COVID-19 has crippled many economies, both formal and informal, and has left people struggling in its wake. It has most directly shattered economic, health and food security, as no one is safe from infection, and the drastic response required to contain the rate of spread so that health systems can cope has disrupted individuals’ income sources. The International Committee of the Red Cross, for example, reported that 95 per cent of respondents in a small survey in Nigeria indicated that COVID-19 has negatively impacted their livelihoods, salaries or revenue. In Iraq and Libya, the reported percentages were 83 per cent and 52 per cent, respectively. Not only has income decreased, but individuals also indicate that they do not have savings to help them weather the storm.
States’ actions to contain the spread of the virus, and to manage the fallout of those measures, have also varied. As a result, a wide range of non-state actors have stepped in to provide assistance.
The mayor of Palermo, Italy, noted the connection between the effects of a deteriorating economy and the role of non-state actors filling the gap, saying—around the time that the Italian Government allocated €400 million for food vouchers—that the Mafia could capitalize on current circumstances. Italy’s minister of interior, Luciana Lamorgese, made a similar point, saying ‘the Mafia could take advantage of the rising poverty, swooping in to recruit people to its organization’. And this is precisely what happened. The Guardian reported that the Mafia has been providing free food to residents who have been struggling due to income loss in cities like Naples and Palermo, where a significant number of people are engaged in the informal economy.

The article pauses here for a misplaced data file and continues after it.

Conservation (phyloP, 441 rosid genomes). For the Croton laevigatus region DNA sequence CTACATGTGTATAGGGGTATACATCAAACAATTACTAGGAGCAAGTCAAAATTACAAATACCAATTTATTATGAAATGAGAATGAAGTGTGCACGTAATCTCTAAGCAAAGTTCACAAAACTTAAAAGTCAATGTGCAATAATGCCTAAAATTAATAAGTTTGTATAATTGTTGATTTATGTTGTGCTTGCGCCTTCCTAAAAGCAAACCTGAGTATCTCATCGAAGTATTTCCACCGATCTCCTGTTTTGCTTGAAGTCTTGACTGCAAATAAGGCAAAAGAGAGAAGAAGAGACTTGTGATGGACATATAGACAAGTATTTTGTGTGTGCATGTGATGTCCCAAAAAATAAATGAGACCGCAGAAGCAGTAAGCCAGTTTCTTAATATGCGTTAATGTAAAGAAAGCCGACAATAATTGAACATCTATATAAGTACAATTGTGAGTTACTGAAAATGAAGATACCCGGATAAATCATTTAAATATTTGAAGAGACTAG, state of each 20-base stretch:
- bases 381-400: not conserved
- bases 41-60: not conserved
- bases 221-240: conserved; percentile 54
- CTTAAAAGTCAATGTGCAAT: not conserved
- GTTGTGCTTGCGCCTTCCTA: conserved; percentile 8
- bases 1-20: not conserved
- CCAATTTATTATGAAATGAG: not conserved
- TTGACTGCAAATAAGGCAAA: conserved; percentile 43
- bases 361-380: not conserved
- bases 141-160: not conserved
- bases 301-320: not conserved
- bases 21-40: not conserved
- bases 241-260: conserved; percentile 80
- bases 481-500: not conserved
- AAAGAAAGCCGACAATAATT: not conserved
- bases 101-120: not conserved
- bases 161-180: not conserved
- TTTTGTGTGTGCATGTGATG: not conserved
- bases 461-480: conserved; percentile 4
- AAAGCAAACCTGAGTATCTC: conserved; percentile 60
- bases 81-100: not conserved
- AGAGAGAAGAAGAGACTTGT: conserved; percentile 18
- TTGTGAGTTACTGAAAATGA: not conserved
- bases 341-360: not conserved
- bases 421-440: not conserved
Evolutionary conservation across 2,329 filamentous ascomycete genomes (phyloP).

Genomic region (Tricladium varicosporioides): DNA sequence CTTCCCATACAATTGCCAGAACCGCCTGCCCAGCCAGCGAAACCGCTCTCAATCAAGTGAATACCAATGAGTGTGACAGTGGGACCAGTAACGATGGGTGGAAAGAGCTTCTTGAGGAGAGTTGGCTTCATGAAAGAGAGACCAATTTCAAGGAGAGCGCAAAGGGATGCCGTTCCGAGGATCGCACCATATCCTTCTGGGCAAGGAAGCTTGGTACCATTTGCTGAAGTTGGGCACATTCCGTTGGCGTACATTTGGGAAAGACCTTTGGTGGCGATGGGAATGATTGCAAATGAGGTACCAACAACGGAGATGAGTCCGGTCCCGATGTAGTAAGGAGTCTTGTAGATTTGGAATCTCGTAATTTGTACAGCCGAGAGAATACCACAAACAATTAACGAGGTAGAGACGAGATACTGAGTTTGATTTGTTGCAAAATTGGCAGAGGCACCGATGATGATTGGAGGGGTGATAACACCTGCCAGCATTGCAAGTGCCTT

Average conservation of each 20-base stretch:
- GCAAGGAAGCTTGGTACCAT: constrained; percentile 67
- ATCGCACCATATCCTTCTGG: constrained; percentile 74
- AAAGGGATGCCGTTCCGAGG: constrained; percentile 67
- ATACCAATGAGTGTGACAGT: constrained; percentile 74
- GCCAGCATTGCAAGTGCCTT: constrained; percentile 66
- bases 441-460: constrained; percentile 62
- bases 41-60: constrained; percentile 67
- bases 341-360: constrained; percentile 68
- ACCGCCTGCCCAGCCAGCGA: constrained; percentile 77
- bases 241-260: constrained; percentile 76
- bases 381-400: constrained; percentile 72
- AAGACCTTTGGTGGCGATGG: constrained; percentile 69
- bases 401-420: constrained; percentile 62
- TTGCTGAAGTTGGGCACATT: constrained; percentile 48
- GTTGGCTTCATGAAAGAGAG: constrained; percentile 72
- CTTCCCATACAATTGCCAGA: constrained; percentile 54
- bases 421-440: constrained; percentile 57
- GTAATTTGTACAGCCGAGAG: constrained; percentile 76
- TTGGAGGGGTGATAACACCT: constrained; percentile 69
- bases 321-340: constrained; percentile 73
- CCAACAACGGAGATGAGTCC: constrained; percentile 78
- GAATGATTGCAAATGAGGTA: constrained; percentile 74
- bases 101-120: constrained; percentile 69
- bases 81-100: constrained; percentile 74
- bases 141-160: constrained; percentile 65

Mexico has also experienced a similar phenomenon, with drug cartels distributing aid packages to those in need.
In Brazil, where the state has not adequately responded to COVID-19 amid President Jair Bolsonaro’s failures and plummeting approval ratings, Rio de Janeiro’s gangs have taken it on themselves to organize a response. They have, for example, implemented a curfew in the favela of Cidade de Deus, with reports that the gangs have been using megaphones to spread the following message: ‘We are imposing a curfew because nobody is taking [coronavirus] seriously. It’s best to stay home and chill. The message has been given.’ In addition to curfews, gangs in other favelas in Rio de Janeiro have been distributing soap and encouraging handwashing.